Unlike RSA, however, these names actually refer to entirely different EC algorithms!

  • 'P-256' (the one you want) refers to prime256v1, which is widely adopted
  • 'P-384' refers to secp384r1, which is less widely adopted, but theoretically more secure
  • 'P-521' (not a typo) refers to... some other standard which is... not necessary

Let's continue.

Why RSA vs ECDSA? (Bonus Material)

As I was writing on this I went on a definite aside and decided to pull it out into it's own thing:

The TL;DR of knowing when to pick which and why is this:

  • Both are equally secure (for all existing known mathematics)
  • EC has smaller keys, faster keygen, but slower sign/verify (and encrypt/decrypt)
  • RSA has much larger keys, much slower keygen, but faster sign/verify (and encrypt/decrypt)
  • Both only really use encrypt/decrypt to handshake AES keys (so it's always fast enough)

spki, sec1, pkix, pem, and DER... Oh my! (Aside)

If you want the quick and dirty on SPKI / PKCS#8 / PKCS#1 / SEC1 / PEM / DER, I mention it briefly in RSA vs EC / ECDSA.

If you want to go a little deeper on that, I think I cover it enough to get you started in ASN.1 for Dummies.

The TL;DR is this:

  • PEM is just base64 encoded DER
  • DER is a binary serialization of ASN.1 (essentially protobuf of the dark ages)
  • PKCS#1, SEC1, and PKCS#8 / SPKI (a.k.a. PKIX) are all x.509 schemas for ASN.1
  • ASN.1 is... Abstract... (a written notation that can describe binary packing)

Passphrase-protected keys

Going back to our previous RSA example, all we need to do to passphrase-protect our private key is to define the cipher and passphrase arguments:

'use strict';
var crypto = require('crypto');

crypto.generateKeyPair('rsa', {
  modulusLength: 2048
, publicKeyEncoding: {
    type: 'spki'
  , format: 'pem'
  }
, privateKeyEncoding: {
    type: 'pkcs8'
  , format: 'pem'
  , cipher: 'aes-128-cbc'     // the recommended cipher (use this)
  , passphrase: 'top secret'  // used locally
  }
}, function (err, publicKey, privateKey) {
  if (err) { throw err; } // may signify a bad 'type' name, etc

  console.log(publicKey);
  console.log(privateKey);
});

Options

Again, unless you have a really good reason not to, you'll want to stick with 'aes-128-cbc', which is a great cipher. I won't go into all the reasons, but suffice it to say that aes-256 is just a waste of cpu cycles and battery life, so give aes-128 some love.

Also, a crucial detail that you need to remember about key passphrases is that they never leave the device. This is like the PIN on your iPhone or Windows 10 computer. It isn't sent out to the Internet (or so we hope). It's a local authentication mechanism, before you ever sign a key or connect to a server.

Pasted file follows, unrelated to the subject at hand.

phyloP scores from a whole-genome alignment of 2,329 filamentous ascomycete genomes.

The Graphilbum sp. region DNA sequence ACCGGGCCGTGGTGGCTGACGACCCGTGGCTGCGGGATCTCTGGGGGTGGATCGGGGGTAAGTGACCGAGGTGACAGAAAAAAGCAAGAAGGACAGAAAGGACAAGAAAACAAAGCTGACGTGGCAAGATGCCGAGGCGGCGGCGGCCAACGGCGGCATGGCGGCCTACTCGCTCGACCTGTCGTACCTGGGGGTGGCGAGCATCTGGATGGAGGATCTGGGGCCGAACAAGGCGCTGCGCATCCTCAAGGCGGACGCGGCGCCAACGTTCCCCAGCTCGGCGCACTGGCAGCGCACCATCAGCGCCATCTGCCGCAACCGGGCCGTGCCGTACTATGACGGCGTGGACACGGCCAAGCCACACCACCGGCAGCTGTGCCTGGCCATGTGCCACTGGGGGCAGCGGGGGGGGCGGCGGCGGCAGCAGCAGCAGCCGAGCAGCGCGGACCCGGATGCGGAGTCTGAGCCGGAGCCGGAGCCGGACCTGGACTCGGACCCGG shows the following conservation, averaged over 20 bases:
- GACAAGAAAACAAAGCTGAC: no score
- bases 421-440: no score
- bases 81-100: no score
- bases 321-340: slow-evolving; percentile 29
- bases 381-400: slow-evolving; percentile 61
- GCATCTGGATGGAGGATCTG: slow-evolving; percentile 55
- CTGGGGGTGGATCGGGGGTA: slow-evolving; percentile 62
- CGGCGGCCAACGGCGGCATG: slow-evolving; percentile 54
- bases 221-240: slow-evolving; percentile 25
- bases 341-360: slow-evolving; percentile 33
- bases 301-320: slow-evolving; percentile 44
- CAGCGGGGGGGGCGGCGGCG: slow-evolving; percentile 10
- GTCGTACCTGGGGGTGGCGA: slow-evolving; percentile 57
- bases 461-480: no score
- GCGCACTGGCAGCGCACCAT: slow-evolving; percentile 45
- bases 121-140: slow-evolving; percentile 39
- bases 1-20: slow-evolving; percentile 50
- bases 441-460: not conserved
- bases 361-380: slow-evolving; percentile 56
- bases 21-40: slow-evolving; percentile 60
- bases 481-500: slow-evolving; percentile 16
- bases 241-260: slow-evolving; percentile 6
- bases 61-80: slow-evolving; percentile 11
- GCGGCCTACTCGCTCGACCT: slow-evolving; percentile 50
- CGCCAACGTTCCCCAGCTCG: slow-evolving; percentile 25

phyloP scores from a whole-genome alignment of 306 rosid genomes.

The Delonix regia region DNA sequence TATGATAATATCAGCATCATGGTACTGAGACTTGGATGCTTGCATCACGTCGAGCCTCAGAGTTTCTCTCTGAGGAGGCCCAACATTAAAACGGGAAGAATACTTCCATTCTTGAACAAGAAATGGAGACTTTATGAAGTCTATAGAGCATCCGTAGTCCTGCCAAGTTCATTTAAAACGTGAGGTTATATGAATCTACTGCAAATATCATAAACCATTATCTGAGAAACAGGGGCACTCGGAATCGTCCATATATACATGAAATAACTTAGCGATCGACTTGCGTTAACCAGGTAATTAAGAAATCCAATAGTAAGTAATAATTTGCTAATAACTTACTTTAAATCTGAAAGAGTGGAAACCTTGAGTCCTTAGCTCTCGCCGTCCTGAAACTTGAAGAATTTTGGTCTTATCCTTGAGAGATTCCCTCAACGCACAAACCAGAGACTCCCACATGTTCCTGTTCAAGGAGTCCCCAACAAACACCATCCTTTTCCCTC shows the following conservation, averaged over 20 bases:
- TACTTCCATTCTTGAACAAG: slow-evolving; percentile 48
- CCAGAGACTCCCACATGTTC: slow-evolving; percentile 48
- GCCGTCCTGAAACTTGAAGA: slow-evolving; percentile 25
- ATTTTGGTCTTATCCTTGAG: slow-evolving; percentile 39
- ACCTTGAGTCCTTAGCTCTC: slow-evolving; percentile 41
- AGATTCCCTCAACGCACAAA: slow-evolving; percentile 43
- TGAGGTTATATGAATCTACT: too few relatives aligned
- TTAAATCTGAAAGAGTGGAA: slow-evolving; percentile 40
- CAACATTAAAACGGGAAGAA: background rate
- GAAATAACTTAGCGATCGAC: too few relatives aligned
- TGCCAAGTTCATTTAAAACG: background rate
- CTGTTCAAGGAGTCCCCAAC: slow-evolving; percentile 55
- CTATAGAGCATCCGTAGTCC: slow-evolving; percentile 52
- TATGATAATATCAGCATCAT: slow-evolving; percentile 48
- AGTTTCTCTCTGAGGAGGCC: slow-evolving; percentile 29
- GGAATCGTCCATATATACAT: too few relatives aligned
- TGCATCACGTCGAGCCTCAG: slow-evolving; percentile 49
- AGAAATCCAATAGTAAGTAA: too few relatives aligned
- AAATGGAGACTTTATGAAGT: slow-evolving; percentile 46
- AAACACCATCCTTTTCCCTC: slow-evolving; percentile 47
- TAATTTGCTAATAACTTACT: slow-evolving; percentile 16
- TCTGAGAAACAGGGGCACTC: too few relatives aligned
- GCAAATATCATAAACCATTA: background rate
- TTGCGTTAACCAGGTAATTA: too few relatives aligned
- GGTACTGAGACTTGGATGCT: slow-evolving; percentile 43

As such, you'll need to use this same passphrase when you use crypto's signer. In contrast, verify uses the public key, which is not passphrase-protected (it's public).

One last thing I'll mention here is that we don't have to worry about the initialization vector. Thankfully, how that's handled is part of the pkcs8 spec, so that's why we don't talk about it here (for those of you familiar with using AES IVs previous with node crypto).

Now, wrapping up...

What it doesn't do (and why)

The new APIs don't directly support either JWKs, which you need for all sorts of web authentication API stuff (JOSE, etc) nor CSRs, which you need for SSL certificates, Let's Encrypt clients (i.e. ACME.js, Greenlock.js), and such.

I hope that a future version of node has native JWK support as well. Until then the modules pem-to-jwk, rsa-pem-to-jwk, and jwk-to-pem will have to suffice (and they're not bad). This is still a HUGE leap forward.

I suspect the reason that some of these other issues aren't tacked at this time is that JavaScript still doesn't have BigInt support, and node has been bitten by trying to create standards and then just being bulldozed by the committies of JS proper, as well as a lack of time.

Also, although most of node's APIs now support promises, some APIs, like this one, don't. In this case, it kinda makes sense because it has multiple resolvable values, and it's still pretty easy to wrap.

Node's crypto docs (and other resources)

Node's crypto docs are at https://nodejs.org/api/crypto.html.

Specifically you'll want to take a look at crypto.generateKeyPair, and then probably continue on to the sections about signing and verifying - which I believ you'll be able to grok without too much trouble if you followed the examples above. And if not, ask me.

If you click on "Blog" up at the top and then "ctrl+f" to search titles of articles, you'll see that I have plenty of other related topics.

If I could hand pick for you (which I can), I'd say you might be interested in learning more about symmetric and asymmetric encryption, or perhaps Let's Encrypt ACME v2. Take a peek, there are tons of other fun goodies.


By AJ ONeal

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Published

2018-11-6